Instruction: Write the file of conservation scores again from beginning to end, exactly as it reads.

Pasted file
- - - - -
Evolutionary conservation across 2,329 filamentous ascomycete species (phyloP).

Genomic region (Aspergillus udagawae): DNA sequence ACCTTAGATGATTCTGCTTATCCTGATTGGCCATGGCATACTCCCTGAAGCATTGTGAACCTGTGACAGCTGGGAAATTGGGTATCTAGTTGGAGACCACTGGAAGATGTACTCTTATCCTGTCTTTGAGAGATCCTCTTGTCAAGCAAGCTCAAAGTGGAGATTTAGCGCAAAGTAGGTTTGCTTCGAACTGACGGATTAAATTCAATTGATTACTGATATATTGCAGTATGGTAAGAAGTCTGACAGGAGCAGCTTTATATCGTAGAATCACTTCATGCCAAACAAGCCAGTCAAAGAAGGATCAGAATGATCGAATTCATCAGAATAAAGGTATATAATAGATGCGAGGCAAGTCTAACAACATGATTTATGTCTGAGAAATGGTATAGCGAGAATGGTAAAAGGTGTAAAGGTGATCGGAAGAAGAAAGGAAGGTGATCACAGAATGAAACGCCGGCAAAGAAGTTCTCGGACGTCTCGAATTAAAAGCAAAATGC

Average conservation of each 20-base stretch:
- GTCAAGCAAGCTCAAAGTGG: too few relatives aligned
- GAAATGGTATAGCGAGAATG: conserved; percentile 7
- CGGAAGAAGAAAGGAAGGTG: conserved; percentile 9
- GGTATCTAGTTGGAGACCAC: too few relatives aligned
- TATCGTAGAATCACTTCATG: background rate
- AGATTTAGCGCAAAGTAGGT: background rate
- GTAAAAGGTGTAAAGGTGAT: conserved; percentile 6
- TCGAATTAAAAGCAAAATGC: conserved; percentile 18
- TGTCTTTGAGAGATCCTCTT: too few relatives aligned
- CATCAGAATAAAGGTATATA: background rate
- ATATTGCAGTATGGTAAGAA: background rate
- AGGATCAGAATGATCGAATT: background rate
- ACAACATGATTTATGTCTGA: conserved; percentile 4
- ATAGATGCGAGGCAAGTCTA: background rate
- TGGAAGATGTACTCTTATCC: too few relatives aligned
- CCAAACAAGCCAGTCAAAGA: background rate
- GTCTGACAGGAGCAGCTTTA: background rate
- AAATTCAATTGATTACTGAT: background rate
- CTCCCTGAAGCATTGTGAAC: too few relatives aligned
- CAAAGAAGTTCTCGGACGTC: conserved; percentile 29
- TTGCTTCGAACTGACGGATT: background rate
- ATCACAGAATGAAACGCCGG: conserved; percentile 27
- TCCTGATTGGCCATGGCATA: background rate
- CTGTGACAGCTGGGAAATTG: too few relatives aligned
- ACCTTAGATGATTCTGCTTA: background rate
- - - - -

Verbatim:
Evolutionary conservation across 2,329 filamentous ascomycete species (phyloP).

Genomic region (Aspergillus udagawae): DNA sequence ACCTTAGATGATTCTGCTTATCCTGATTGGCCATGGCATACTCCCTGAAGCATTGTGAACCTGTGACAGCTGGGAAATTGGGTATCTAGTTGGAGACCACTGGAAGATGTACTCTTATCCTGTCTTTGAGAGATCCTCTTGTCAAGCAAGCTCAAAGTGGAGATTTAGCGCAAAGTAGGTTTGCTTCGAACTGACGGATTAAATTCAATTGATTACTGATATATTGCAGTATGGTAAGAAGTCTGACAGGAGCAGCTTTATATCGTAGAATCACTTCATGCCAAACAAGCCAGTCAAAGAAGGATCAGAATGATCGAATTCATCAGAATAAAGGTATATAATAGATGCGAGGCAAGTCTAACAACATGATTTATGTCTGAGAAATGGTATAGCGAGAATGGTAAAAGGTGTAAAGGTGATCGGAAGAAGAAAGGAAGGTGATCACAGAATGAAACGCCGGCAAAGAAGTTCTCGGACGTCTCGAATTAAAAGCAAAATGC

Average conservation of each 20-base stretch:
- GTCAAGCAAGCTCAAAGTGG: too few relatives aligned
- GAAATGGTATAGCGAGAATG: conserved; percentile 7
- CGGAAGAAGAAAGGAAGGTG: conserved; percentile 9
- GGTATCTAGTTGGAGACCAC: too few relatives aligned
- TATCGTAGAATCACTTCATG: background rate
- AGATTTAGCGCAAAGTAGGT: background rate
- GTAAAAGGTGTAAAGGTGAT: conserved; percentile 6
- TCGAATTAAAAGCAAAATGC: conserved; percentile 18
- TGTCTTTGAGAGATCCTCTT: too few relatives aligned
- CATCAGAATAAAGGTATATA: background rate
- ATATTGCAGTATGGTAAGAA: background rate
- AGGATCAGAATGATCGAATT: background rate
- ACAACATGATTTATGTCTGA: conserved; percentile 4
- ATAGATGCGAGGCAAGTCTA: background rate
- TGGAAGATGTACTCTTATCC: too few relatives aligned
- CCAAACAAGCCAGTCAAAGA: background rate
- GTCTGACAGGAGCAGCTTTA: background rate
- AAATTCAATTGATTACTGAT: background rate
- CTCCCTGAAGCATTGTGAAC: too few relatives aligned
- CAAAGAAGTTCTCGGACGTC: conserved; percentile 29
- TTGCTTCGAACTGACGGATT: background rate
- ATCACAGAATGAAACGCCGG: conserved; percentile 27
- TCCTGATTGGCCATGGCATA: background rate
- CTGTGACAGCTGGGAAATTG: too few relatives aligned
- ACCTTAGATGATTCTGCTTA: background rate